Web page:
Founders’ Reading List: Five Lessons from the Facebook Scandal
The dust from the Facebook and Cambridge Analytica scandal isn’t close to settling. However, if you’re a leader it’s worth asking: what can my company learn from this? To help, we’ve put together this reading list.
Tech is Hard to Explain
Media firestorms contain a lot of hyperbole and soundbites are half-truths almost by definition. What’s happening with Facebook is particularly complex. It’s important for tech companies to realize that communicating complex information is difficult, and if companies don’t explain things for themselves, other people will. This is a good starting point.
The Truth Can Sound Worse Than It Actually Is
Yes, Cambridge Analytica got 270,000 people to share their Facebook friend lists. And yes, that meant they had some data on as many as many as 50 million Facebook users. But as this article explains Cambridge Analytica didn’t have access to the full Facebook profiles of those users and they didn’t have much in the way of identifiable information. But any effort to explain that (see our first point) means Facebook still has to repeat a really terrible-sounding truth. And any attempt to mitigate that truth is lost in the media hysteria.
Leaders Must Lead, Especially During Crises
Until Zuckerberg’s CNN interview aired five days into the crisis, it seemed he and Sheryl Sandberg were MIA. Without the Facebook’s leadership taking control of the story, it spun far out of the company’s control, the stock tanked, and #DeleteFacebook started trending. That’s why it’s important to put a crisis management strategy in place now and start practicing it. In much the same way that scheduling a fire drill once you smell smoke is much too late, putting together a crisis management strategy once the crisis begins is silly. Consider your strategy now; here’s how to start.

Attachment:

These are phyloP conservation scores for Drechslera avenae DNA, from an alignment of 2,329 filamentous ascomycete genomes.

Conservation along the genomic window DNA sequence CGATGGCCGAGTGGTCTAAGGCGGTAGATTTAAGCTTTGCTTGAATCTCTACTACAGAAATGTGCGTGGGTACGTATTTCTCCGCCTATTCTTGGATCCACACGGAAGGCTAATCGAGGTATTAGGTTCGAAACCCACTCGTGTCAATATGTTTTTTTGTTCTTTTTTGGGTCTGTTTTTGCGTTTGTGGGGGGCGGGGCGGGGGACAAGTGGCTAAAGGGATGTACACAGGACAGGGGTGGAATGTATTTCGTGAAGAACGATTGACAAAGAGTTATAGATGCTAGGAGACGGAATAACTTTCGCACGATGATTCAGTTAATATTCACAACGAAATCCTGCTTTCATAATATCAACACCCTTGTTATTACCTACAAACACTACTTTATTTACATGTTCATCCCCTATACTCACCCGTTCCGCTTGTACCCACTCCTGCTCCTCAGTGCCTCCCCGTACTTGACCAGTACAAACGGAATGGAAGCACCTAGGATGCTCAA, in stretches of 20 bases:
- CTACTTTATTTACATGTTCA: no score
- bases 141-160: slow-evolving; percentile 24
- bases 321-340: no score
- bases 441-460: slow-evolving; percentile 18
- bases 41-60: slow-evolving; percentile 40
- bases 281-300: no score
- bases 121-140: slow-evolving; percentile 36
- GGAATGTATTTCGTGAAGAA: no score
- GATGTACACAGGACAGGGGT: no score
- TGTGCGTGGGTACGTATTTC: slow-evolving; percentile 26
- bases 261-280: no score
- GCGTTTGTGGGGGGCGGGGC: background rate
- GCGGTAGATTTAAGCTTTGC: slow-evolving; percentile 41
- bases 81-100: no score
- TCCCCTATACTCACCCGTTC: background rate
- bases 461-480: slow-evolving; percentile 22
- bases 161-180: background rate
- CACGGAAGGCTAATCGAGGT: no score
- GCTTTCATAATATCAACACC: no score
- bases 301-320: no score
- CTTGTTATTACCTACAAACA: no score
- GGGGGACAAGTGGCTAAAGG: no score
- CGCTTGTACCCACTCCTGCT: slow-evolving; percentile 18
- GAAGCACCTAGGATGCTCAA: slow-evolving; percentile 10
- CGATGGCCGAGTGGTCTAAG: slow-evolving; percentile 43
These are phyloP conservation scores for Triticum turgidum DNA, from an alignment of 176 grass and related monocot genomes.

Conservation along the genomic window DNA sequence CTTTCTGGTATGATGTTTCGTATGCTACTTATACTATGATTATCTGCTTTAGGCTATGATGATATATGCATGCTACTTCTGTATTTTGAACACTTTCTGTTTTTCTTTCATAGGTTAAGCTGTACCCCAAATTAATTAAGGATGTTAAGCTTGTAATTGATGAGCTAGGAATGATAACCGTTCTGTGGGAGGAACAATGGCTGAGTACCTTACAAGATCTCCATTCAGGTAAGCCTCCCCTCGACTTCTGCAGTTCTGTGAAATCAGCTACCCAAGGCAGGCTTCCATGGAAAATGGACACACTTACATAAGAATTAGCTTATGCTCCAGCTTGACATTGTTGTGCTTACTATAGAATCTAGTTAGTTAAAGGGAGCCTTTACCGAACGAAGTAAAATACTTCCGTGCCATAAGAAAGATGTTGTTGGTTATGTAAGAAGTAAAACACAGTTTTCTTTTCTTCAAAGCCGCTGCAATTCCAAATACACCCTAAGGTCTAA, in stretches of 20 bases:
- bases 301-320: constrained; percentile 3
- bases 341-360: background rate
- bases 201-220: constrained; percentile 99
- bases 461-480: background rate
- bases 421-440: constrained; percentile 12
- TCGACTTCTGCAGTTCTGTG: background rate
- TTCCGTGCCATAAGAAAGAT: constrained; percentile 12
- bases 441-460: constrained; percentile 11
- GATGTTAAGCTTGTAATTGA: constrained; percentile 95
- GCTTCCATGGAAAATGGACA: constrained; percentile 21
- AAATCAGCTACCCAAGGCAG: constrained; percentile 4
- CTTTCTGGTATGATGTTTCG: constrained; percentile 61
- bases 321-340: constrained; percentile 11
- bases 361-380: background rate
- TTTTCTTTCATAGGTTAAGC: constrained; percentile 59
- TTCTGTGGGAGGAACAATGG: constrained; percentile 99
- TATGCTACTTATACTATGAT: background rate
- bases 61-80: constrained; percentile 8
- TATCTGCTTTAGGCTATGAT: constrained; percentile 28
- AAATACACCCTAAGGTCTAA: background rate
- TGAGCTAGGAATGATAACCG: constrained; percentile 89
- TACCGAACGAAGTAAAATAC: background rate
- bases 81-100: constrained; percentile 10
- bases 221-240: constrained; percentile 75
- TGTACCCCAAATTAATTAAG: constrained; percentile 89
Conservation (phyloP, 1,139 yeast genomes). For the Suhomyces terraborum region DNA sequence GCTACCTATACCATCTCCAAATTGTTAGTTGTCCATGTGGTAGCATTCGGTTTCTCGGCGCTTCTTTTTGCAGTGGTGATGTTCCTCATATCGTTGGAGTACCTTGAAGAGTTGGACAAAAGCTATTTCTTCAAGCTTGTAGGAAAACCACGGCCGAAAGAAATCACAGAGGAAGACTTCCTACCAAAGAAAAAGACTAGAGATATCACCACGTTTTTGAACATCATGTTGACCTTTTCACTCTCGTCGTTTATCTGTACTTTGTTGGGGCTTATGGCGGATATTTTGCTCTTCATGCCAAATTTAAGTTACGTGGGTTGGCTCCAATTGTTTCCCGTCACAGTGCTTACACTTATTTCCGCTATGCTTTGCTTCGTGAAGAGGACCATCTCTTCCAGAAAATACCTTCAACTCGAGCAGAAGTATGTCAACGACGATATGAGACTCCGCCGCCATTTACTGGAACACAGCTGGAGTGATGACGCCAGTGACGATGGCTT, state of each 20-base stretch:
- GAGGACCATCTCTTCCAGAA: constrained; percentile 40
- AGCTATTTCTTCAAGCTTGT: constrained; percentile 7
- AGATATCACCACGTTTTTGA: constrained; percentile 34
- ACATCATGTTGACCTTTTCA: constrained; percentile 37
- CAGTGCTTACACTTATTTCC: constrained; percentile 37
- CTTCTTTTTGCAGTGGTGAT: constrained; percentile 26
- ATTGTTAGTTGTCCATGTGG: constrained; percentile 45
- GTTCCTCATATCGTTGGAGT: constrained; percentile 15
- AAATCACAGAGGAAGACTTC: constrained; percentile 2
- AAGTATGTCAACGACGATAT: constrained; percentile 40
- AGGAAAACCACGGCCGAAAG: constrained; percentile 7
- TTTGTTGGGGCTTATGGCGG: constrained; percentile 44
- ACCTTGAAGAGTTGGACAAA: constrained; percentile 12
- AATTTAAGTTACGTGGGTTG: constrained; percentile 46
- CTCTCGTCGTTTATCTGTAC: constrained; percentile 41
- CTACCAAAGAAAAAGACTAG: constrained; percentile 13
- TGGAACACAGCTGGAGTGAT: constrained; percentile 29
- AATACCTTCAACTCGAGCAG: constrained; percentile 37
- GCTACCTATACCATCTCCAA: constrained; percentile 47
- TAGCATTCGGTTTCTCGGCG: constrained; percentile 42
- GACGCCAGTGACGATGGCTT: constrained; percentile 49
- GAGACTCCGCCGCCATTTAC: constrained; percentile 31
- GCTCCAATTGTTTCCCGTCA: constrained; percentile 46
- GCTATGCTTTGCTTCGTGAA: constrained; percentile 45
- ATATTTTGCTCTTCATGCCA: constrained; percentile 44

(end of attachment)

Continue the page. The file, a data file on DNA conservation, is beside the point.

Big Data is Cool, But It Can be Scary
The cloud is enabling uses of big data that deliver real benefits to society. But it has implications that can creep people out. Remember that time Target figured out how to identify pregnant women and marketed infant supplies to a teenager before her father knew what was going on? This is what every customer should know about big data. If your company is in the business of using (or selling) big data, it is incumbent on you to communicate how you are using it to your customers.
Nobody Reads Your Terms of Service
Studies confirm this. But that doesn’t mean that customers won’t get mad when you’re doing something that seems bad even if your terms of service say it’s okay. Or if someone else violates your terms of services and it negatively impacts your customers, as Facebook’s general counsel argues Cambridge Analytica has done. But what to do about customers not reading your terms of service? It comes down to making your notices as simple as possible.